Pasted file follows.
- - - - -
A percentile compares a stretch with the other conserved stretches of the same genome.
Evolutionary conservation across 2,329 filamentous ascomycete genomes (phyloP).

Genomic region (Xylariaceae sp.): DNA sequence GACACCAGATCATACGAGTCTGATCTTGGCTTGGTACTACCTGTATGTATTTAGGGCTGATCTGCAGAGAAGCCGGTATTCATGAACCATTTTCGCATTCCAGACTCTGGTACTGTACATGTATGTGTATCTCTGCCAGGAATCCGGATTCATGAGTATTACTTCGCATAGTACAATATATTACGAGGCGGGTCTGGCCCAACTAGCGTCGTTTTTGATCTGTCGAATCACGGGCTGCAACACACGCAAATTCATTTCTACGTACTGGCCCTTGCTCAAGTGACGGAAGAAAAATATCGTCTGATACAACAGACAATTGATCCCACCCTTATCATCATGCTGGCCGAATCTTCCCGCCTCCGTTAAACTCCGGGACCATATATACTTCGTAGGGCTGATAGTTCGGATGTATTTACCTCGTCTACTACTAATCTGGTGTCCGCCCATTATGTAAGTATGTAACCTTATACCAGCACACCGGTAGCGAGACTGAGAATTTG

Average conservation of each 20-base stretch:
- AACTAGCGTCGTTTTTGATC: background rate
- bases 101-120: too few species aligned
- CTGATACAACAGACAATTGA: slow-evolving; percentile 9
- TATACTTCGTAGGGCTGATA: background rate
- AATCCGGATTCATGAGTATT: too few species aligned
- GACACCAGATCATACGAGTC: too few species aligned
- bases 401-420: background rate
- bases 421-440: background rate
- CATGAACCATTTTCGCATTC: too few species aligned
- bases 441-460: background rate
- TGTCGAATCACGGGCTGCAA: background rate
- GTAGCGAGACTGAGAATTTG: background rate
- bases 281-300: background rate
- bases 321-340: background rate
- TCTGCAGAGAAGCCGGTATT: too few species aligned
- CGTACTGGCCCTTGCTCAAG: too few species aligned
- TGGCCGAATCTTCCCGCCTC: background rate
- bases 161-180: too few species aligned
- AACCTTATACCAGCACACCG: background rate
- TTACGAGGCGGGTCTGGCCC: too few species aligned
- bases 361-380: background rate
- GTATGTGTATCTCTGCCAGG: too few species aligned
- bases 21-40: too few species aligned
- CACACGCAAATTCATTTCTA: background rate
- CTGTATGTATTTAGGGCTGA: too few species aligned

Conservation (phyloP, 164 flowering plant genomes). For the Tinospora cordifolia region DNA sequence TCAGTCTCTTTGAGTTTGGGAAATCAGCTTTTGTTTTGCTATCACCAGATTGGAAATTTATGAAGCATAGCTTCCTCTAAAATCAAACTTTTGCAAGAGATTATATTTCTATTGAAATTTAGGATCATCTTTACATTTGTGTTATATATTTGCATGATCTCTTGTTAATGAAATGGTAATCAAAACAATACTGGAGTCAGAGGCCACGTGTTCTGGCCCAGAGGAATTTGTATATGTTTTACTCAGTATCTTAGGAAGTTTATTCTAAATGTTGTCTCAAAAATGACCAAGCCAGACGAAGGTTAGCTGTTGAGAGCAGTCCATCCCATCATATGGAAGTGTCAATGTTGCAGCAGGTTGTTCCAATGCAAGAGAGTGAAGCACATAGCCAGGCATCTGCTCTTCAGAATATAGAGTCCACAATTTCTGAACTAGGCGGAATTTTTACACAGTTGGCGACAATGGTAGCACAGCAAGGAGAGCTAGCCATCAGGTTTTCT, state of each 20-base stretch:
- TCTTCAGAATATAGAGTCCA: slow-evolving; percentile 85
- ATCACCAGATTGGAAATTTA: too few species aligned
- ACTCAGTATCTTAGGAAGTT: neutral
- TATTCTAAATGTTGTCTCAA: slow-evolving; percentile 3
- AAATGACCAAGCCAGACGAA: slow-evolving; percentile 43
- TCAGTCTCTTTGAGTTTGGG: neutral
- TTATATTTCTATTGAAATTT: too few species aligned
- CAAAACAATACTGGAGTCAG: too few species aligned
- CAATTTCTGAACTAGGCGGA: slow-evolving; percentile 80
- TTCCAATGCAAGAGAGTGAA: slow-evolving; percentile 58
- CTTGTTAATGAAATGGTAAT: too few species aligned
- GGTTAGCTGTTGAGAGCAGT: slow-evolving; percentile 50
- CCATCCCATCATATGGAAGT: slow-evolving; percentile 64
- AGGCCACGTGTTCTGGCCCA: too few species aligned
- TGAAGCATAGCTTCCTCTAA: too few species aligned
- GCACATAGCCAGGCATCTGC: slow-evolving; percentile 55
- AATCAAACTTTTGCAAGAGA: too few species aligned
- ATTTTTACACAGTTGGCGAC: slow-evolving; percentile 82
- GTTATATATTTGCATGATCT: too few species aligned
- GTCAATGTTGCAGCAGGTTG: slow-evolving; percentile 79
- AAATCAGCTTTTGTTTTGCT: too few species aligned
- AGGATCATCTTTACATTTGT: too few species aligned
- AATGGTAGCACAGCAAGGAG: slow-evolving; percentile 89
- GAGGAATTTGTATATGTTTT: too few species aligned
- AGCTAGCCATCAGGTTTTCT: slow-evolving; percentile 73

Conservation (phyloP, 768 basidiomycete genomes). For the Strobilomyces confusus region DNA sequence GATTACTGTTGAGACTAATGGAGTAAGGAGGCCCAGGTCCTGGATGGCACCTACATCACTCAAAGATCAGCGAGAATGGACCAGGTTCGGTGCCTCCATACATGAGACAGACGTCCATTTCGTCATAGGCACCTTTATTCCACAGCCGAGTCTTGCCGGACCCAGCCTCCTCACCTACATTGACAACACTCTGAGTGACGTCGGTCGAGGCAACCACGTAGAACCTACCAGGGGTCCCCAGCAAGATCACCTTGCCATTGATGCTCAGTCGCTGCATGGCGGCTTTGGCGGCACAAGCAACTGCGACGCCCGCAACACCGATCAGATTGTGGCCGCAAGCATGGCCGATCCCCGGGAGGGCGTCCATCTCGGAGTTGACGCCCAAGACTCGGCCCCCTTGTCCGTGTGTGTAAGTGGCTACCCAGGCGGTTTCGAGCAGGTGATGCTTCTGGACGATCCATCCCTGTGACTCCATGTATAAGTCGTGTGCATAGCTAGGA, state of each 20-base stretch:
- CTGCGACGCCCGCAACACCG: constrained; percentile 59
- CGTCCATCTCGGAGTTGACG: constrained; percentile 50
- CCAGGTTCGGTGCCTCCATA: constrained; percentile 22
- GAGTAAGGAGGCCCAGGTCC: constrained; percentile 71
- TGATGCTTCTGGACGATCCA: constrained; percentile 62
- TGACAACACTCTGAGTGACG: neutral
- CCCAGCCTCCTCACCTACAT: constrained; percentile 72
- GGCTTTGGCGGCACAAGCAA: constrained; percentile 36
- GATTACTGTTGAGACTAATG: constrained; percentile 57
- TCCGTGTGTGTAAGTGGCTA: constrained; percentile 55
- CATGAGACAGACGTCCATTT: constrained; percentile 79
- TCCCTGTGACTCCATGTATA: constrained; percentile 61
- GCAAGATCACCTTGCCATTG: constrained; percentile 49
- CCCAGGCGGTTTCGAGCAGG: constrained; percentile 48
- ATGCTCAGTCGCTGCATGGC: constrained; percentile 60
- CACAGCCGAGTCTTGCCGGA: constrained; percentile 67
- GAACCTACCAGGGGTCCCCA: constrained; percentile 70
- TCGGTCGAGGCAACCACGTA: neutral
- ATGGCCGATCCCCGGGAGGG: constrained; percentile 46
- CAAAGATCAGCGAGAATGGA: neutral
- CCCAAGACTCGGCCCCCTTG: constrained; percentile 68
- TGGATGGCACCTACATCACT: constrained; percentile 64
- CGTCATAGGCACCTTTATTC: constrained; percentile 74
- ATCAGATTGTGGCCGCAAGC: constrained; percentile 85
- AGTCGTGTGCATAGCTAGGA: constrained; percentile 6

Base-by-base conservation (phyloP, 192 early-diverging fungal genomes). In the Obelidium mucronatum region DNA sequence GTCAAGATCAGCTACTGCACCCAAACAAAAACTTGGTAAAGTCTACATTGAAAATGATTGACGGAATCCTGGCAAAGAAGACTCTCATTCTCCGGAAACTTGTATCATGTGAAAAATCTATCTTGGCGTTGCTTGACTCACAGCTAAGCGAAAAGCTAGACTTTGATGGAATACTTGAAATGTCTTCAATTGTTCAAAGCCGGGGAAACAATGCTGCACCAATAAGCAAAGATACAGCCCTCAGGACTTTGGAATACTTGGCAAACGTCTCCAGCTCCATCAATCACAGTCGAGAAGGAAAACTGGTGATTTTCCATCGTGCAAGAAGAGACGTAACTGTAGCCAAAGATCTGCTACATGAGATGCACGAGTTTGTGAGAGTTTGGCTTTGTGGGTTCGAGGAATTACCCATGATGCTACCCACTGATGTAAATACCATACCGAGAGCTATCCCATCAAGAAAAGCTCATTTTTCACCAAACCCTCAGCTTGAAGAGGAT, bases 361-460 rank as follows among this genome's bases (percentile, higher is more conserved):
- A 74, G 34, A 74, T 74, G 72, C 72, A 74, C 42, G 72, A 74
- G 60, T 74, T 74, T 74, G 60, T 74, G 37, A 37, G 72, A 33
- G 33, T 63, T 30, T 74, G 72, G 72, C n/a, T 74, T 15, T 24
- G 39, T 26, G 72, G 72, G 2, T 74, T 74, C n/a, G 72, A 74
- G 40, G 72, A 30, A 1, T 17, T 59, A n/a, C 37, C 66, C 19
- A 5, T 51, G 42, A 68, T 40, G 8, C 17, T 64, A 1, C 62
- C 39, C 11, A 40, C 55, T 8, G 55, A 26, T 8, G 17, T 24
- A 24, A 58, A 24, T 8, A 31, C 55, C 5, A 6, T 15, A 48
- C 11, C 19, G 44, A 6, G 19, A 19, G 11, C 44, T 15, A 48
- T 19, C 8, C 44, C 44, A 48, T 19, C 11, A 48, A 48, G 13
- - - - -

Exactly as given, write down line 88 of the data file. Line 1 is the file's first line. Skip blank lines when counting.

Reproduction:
- A 5, T 51, G 42, A 68, T 40, G 8, C 17, T 64, A 1, C 62